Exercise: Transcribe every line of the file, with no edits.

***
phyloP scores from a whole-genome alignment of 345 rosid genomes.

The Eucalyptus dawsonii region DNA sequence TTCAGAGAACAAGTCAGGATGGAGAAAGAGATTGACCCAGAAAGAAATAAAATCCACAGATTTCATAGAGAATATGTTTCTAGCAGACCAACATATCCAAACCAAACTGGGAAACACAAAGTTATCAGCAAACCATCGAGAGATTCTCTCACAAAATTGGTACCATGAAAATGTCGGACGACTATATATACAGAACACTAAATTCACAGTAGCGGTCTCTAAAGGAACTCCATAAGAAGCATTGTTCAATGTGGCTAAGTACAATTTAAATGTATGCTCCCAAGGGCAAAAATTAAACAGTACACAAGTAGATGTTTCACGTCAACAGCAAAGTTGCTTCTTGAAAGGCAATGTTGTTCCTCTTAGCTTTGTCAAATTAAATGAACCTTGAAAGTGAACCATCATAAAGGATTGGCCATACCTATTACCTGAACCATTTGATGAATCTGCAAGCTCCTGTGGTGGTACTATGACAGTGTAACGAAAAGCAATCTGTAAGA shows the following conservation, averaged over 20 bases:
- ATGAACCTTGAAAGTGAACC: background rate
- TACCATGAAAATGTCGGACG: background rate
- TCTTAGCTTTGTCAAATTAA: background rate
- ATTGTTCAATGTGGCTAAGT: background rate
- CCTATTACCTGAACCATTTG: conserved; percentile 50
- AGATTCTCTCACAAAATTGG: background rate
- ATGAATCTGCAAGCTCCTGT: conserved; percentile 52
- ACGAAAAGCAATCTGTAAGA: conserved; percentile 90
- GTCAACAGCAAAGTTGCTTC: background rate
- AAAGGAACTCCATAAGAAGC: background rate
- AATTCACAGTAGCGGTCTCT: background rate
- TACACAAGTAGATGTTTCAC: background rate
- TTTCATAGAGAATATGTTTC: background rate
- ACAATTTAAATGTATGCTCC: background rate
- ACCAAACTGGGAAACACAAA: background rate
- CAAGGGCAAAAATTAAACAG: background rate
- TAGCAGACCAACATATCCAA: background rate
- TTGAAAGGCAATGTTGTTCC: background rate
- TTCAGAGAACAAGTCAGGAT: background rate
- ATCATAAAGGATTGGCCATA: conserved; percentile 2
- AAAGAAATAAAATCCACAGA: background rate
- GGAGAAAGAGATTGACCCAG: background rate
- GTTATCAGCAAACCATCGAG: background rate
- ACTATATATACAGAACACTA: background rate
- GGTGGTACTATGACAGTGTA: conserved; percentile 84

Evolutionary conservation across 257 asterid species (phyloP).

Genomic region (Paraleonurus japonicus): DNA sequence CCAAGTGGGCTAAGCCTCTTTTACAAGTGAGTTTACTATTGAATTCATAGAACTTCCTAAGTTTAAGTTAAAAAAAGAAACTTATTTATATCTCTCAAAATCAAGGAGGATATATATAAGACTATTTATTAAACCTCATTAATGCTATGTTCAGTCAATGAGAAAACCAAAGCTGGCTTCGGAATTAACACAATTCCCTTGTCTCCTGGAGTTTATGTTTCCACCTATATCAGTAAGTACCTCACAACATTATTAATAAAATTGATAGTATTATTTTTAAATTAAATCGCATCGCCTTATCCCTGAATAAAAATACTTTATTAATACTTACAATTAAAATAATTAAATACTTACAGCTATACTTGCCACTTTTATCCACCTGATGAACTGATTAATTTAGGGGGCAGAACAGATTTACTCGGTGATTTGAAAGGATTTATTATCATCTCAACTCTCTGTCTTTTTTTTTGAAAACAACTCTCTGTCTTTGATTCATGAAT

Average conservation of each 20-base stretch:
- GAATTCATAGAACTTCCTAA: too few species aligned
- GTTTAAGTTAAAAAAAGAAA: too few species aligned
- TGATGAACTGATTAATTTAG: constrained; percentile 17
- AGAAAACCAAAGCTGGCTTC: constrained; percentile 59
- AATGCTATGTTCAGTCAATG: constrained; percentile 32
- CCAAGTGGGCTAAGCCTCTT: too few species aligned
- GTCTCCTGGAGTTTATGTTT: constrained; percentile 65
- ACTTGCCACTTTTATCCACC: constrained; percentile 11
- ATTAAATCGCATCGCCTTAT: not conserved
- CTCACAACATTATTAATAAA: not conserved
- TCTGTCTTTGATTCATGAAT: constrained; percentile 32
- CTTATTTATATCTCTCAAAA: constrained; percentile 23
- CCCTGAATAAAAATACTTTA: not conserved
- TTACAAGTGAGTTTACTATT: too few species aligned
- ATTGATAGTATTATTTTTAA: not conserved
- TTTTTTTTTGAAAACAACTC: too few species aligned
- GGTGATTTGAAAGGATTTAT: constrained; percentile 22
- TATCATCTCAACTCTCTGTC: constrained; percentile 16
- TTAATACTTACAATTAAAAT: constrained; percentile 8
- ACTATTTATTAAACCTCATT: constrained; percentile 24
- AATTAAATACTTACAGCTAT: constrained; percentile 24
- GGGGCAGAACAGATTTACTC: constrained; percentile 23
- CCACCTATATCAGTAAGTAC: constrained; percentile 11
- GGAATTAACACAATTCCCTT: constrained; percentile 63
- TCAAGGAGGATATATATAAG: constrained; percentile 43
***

phyloP scores from a whole-genome alignment of 345 rosid genomes.

The Eucalyptus dawsonii region DNA sequence TTCAGAGAACAAGTCAGGATGGAGAAAGAGATTGACCCAGAAAGAAATAAAATCCACAGATTTCATAGAGAATATGTTTCTAGCAGACCAACATATCCAAACCAAACTGGGAAACACAAAGTTATCAGCAAACCATCGAGAGATTCTCTCACAAAATTGGTACCATGAAAATGTCGGACGACTATATATACAGAACACTAAATTCACAGTAGCGGTCTCTAAAGGAACTCCATAAGAAGCATTGTTCAATGTGGCTAAGTACAATTTAAATGTATGCTCCCAAGGGCAAAAATTAAACAGTACACAAGTAGATGTTTCACGTCAACAGCAAAGTTGCTTCTTGAAAGGCAATGTTGTTCCTCTTAGCTTTGTCAAATTAAATGAACCTTGAAAGTGAACCATCATAAAGGATTGGCCATACCTATTACCTGAACCATTTGATGAATCTGCAAGCTCCTGTGGTGGTACTATGACAGTGTAACGAAAAGCAATCTGTAAGA shows the following conservation, averaged over 20 bases:
- ATGAACCTTGAAAGTGAACC: background rate
- TACCATGAAAATGTCGGACG: background rate
- TCTTAGCTTTGTCAAATTAA: background rate
- ATTGTTCAATGTGGCTAAGT: background rate
- CCTATTACCTGAACCATTTG: conserved; percentile 50
- AGATTCTCTCACAAAATTGG: background rate
- ATGAATCTGCAAGCTCCTGT: conserved; percentile 52
- ACGAAAAGCAATCTGTAAGA: conserved; percentile 90
- GTCAACAGCAAAGTTGCTTC: background rate
- AAAGGAACTCCATAAGAAGC: background rate
- AATTCACAGTAGCGGTCTCT: background rate
- TACACAAGTAGATGTTTCAC: background rate
- TTTCATAGAGAATATGTTTC: background rate
- ACAATTTAAATGTATGCTCC: background rate
- ACCAAACTGGGAAACACAAA: background rate
- CAAGGGCAAAAATTAAACAG: background rate
- TAGCAGACCAACATATCCAA: background rate
- TTGAAAGGCAATGTTGTTCC: background rate
- TTCAGAGAACAAGTCAGGAT: background rate
- ATCATAAAGGATTGGCCATA: conserved; percentile 2
- AAAGAAATAAAATCCACAGA: background rate
- GGAGAAAGAGATTGACCCAG: background rate
- GTTATCAGCAAACCATCGAG: background rate
- ACTATATATACAGAACACTA: background rate
- GGTGGTACTATGACAGTGTA: conserved; percentile 84

Evolutionary conservation across 257 asterid species (phyloP).

Genomic region (Paraleonurus japonicus): DNA sequence CCAAGTGGGCTAAGCCTCTTTTACAAGTGAGTTTACTATTGAATTCATAGAACTTCCTAAGTTTAAGTTAAAAAAAGAAACTTATTTATATCTCTCAAAATCAAGGAGGATATATATAAGACTATTTATTAAACCTCATTAATGCTATGTTCAGTCAATGAGAAAACCAAAGCTGGCTTCGGAATTAACACAATTCCCTTGTCTCCTGGAGTTTATGTTTCCACCTATATCAGTAAGTACCTCACAACATTATTAATAAAATTGATAGTATTATTTTTAAATTAAATCGCATCGCCTTATCCCTGAATAAAAATACTTTATTAATACTTACAATTAAAATAATTAAATACTTACAGCTATACTTGCCACTTTTATCCACCTGATGAACTGATTAATTTAGGGGGCAGAACAGATTTACTCGGTGATTTGAAAGGATTTATTATCATCTCAACTCTCTGTCTTTTTTTTTGAAAACAACTCTCTGTCTTTGATTCATGAAT

Average conservation of each 20-base stretch:
- GAATTCATAGAACTTCCTAA: too few species aligned
- GTTTAAGTTAAAAAAAGAAA: too few species aligned
- TGATGAACTGATTAATTTAG: constrained; percentile 17
- AGAAAACCAAAGCTGGCTTC: constrained; percentile 59
- AATGCTATGTTCAGTCAATG: constrained; percentile 32
- CCAAGTGGGCTAAGCCTCTT: too few species aligned
- GTCTCCTGGAGTTTATGTTT: constrained; percentile 65
- ACTTGCCACTTTTATCCACC: constrained; percentile 11
- ATTAAATCGCATCGCCTTAT: not conserved
- CTCACAACATTATTAATAAA: not conserved
- TCTGTCTTTGATTCATGAAT: constrained; percentile 32
- CTTATTTATATCTCTCAAAA: constrained; percentile 23
- CCCTGAATAAAAATACTTTA: not conserved
- TTACAAGTGAGTTTACTATT: too few species aligned
- ATTGATAGTATTATTTTTAA: not conserved
- TTTTTTTTTGAAAACAACTC: too few species aligned
- GGTGATTTGAAAGGATTTAT: constrained; percentile 22
- TATCATCTCAACTCTCTGTC: constrained; percentile 16
- TTAATACTTACAATTAAAAT: constrained; percentile 8
- ACTATTTATTAAACCTCATT: constrained; percentile 24
- AATTAAATACTTACAGCTAT: constrained; percentile 24
- GGGGCAGAACAGATTTACTC: constrained; percentile 23
- CCACCTATATCAGTAAGTAC: constrained; percentile 11
- GGAATTAACACAATTCCCTT: constrained; percentile 63
- TCAAGGAGGATATATATAAG: constrained; percentile 43